A Look Inside President Obama’s New Housing Proposals

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President Obama held a rally yesterday in Falls Church, Virginia, where he provided more details concerning his plan, mentioned briefly in his state of the union speech, to stabilize the housing market.  The centerpiece of the plan is a new program that would expand HARP to many homeowners whose loans are not backed by government-owned Fannie Mae and Freddie Mac, enabling them to refinance even if they don’t qualify under traditional lending standards.

The new program would be run out of the Federal Housing Administration and would be open to all non-Fannie- and Freddie-backed borrowers who meet the following criteria:

  • Are current on their loan for the past six months and missed no more than one payment in the six months prior to that;
  • Have a FICO score of 580 or better;
  • Have a loan that is no larger than the FHA conforming loan limits in their area;
  • Have a loan for a single family, owner-occupied, principal residence; and
  • Have a loan-to-value ratio of 140 or less (what they owe can be no more than 40% more than what their home is worth).

Those who are more deeply underwater would need lenders to write down some of the value of their mortgage before qualifying for an FHA-backed refi. The thinking is that the probability of default is particularly high when a mortgage is that far underwater, giving the lender far more incentive to reduce the principal in return for an FHA guarantee.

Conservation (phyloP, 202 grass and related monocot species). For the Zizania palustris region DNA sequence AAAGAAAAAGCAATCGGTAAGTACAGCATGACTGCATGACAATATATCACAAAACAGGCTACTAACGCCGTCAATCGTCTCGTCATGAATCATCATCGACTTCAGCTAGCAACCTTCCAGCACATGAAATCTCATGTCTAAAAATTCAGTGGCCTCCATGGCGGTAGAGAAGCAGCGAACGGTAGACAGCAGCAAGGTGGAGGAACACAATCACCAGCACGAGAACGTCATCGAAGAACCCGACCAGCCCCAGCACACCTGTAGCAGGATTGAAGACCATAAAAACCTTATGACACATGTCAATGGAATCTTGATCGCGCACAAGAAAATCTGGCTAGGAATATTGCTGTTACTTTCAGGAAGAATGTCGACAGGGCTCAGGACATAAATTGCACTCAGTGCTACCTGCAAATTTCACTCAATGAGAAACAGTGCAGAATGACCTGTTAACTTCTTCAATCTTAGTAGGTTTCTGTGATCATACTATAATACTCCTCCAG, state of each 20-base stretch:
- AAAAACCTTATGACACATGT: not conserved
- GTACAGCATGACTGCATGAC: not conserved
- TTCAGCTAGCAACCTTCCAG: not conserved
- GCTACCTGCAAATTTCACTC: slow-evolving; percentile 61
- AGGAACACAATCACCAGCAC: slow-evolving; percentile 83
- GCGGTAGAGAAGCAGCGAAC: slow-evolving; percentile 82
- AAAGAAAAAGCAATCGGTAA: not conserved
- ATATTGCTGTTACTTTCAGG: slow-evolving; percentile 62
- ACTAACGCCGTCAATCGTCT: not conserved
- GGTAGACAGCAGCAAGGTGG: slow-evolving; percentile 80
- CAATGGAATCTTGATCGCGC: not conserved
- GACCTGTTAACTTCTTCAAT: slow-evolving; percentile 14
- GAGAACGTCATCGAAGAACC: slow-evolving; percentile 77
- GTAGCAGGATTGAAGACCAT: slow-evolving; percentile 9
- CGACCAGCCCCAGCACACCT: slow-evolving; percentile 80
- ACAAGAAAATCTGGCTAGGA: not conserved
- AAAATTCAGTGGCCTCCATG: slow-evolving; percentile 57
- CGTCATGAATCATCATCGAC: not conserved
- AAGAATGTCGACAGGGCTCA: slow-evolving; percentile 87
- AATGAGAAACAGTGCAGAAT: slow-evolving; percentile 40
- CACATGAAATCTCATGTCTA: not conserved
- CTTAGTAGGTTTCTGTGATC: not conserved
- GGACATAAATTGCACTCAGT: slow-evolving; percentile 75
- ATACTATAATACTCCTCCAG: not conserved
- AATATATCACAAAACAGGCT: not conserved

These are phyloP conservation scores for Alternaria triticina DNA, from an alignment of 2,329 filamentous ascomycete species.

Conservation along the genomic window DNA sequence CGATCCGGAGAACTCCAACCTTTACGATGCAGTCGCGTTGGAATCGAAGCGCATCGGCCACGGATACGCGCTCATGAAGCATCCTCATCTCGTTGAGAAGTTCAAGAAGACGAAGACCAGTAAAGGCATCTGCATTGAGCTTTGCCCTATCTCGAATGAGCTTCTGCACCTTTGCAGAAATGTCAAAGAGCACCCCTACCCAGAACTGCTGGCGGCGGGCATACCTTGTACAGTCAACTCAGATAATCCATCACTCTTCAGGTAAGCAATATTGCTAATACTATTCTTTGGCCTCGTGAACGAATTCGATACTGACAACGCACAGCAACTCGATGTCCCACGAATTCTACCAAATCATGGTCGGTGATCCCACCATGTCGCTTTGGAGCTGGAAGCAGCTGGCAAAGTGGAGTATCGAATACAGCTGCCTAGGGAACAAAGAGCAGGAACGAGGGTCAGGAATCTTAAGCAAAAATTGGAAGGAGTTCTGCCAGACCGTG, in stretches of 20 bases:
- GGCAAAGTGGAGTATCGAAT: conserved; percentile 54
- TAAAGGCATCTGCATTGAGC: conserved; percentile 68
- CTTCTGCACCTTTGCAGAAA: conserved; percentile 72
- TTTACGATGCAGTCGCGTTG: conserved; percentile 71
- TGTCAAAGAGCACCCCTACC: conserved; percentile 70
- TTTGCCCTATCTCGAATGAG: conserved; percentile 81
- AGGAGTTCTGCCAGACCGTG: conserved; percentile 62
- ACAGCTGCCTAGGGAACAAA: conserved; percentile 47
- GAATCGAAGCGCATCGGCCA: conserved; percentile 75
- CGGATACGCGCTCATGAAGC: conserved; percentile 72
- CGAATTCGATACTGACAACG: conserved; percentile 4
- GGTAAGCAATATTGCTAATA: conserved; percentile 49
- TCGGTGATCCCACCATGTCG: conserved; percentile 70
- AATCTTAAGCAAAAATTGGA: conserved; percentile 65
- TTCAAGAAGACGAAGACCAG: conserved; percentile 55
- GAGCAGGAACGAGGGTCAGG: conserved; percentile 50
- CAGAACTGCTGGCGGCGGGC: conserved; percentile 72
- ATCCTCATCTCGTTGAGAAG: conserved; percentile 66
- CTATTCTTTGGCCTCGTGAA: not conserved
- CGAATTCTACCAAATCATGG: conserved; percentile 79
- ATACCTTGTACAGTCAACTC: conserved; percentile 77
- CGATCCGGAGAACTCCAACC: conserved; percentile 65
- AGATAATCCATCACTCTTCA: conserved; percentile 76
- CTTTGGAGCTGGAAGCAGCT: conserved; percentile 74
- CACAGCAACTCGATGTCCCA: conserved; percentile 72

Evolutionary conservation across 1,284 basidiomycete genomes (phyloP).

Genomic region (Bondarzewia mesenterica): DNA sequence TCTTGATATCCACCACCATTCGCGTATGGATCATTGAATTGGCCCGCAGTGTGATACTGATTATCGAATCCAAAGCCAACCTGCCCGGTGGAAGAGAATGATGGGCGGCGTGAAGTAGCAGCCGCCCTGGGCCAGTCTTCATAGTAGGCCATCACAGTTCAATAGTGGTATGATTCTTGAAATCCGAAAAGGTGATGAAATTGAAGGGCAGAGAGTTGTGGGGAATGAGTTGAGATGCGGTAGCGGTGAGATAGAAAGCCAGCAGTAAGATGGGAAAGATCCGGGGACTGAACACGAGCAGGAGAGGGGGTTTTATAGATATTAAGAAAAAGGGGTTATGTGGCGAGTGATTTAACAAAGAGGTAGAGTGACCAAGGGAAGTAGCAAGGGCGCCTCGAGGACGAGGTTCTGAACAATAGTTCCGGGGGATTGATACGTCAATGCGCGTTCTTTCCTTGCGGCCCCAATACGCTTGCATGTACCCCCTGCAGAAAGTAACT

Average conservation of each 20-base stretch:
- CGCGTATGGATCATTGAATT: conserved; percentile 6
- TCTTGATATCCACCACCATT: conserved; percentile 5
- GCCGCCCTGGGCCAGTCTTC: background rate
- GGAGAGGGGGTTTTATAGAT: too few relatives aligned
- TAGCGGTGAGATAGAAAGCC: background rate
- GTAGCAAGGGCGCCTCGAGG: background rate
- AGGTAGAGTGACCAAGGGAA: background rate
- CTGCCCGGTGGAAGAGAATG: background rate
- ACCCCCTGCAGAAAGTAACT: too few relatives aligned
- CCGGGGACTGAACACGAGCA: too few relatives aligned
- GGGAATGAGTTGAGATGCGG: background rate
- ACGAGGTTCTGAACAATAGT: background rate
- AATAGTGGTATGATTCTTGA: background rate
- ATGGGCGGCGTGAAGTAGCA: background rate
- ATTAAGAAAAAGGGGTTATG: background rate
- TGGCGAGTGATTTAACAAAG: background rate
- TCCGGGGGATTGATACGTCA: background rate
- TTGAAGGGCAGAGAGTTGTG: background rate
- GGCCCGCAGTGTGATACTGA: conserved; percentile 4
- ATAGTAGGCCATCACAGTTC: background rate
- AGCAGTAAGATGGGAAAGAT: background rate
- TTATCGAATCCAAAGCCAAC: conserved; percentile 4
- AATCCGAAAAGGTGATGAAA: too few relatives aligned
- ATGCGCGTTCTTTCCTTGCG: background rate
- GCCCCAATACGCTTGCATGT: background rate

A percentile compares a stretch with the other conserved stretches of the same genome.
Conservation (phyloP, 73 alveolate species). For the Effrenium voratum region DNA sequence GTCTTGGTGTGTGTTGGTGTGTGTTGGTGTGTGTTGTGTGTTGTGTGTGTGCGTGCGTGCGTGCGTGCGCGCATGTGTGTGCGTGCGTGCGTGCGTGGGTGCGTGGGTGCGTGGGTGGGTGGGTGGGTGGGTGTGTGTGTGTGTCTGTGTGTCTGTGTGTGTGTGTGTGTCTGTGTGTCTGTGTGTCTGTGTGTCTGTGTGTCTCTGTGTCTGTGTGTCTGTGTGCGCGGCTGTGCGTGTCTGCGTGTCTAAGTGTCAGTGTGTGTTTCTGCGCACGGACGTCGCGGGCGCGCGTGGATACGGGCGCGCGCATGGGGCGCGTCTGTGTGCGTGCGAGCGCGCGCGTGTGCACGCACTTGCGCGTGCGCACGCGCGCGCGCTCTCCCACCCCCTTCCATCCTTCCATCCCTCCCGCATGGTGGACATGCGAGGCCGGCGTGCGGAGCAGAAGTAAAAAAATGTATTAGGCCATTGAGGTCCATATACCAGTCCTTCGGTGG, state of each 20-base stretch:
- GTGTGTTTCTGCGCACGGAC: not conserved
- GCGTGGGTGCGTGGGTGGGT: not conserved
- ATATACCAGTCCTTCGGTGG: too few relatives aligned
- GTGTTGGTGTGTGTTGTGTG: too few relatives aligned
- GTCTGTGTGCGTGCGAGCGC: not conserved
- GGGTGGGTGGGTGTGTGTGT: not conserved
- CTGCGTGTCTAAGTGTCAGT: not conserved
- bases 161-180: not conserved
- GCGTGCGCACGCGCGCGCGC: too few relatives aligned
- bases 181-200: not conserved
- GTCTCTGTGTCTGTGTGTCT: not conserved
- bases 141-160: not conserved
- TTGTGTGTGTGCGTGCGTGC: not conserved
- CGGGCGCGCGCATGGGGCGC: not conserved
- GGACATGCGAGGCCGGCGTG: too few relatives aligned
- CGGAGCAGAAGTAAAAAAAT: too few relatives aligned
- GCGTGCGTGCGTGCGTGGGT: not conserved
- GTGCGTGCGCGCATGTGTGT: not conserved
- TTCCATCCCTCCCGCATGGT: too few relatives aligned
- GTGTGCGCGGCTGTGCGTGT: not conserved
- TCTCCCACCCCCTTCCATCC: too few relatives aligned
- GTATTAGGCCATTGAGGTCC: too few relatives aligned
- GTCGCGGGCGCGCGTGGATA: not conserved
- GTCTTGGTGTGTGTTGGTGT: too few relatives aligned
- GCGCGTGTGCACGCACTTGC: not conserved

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The plan, as outlined by the White House, represents an expansion of the existing HARP program to all “responsible” homeowners who have been unable to refinance through no fault of their own. By helping homeowners refinance, the administration hopes it can prevent potential foreclosures and give an added jolt to the economy by putting extra money in consumer’s pockets. The President estimated the total cost of the initiative would be between $5 and $10 billion, paid for by a tax on the nation’s largest financial institutions.

In a somewhat new twist, Obama’s plan will incentivize homeowners to refinance into shorter-term mortgages that maintain similar monthly payments but would help the homeowner build up equity in their homes faster.

Another new initiative included in the plan is a “Homeowners Bill of Rights” which would set a single, federal standard for mortgage forms and fee disclosures and create safeguards against abusive or manipulative practices by servicers. In his speech the president presented the audience with a three-page mortgage form that would be the model that all lenders must follow.

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Though these proposals are by no means unserious, they call for a new tax on large financial firms and further government intervention in the mortgage market — both non-starters for congressional Republicans. As a result, they are likely to be more effective as a political tool than at fixing the housing crisis.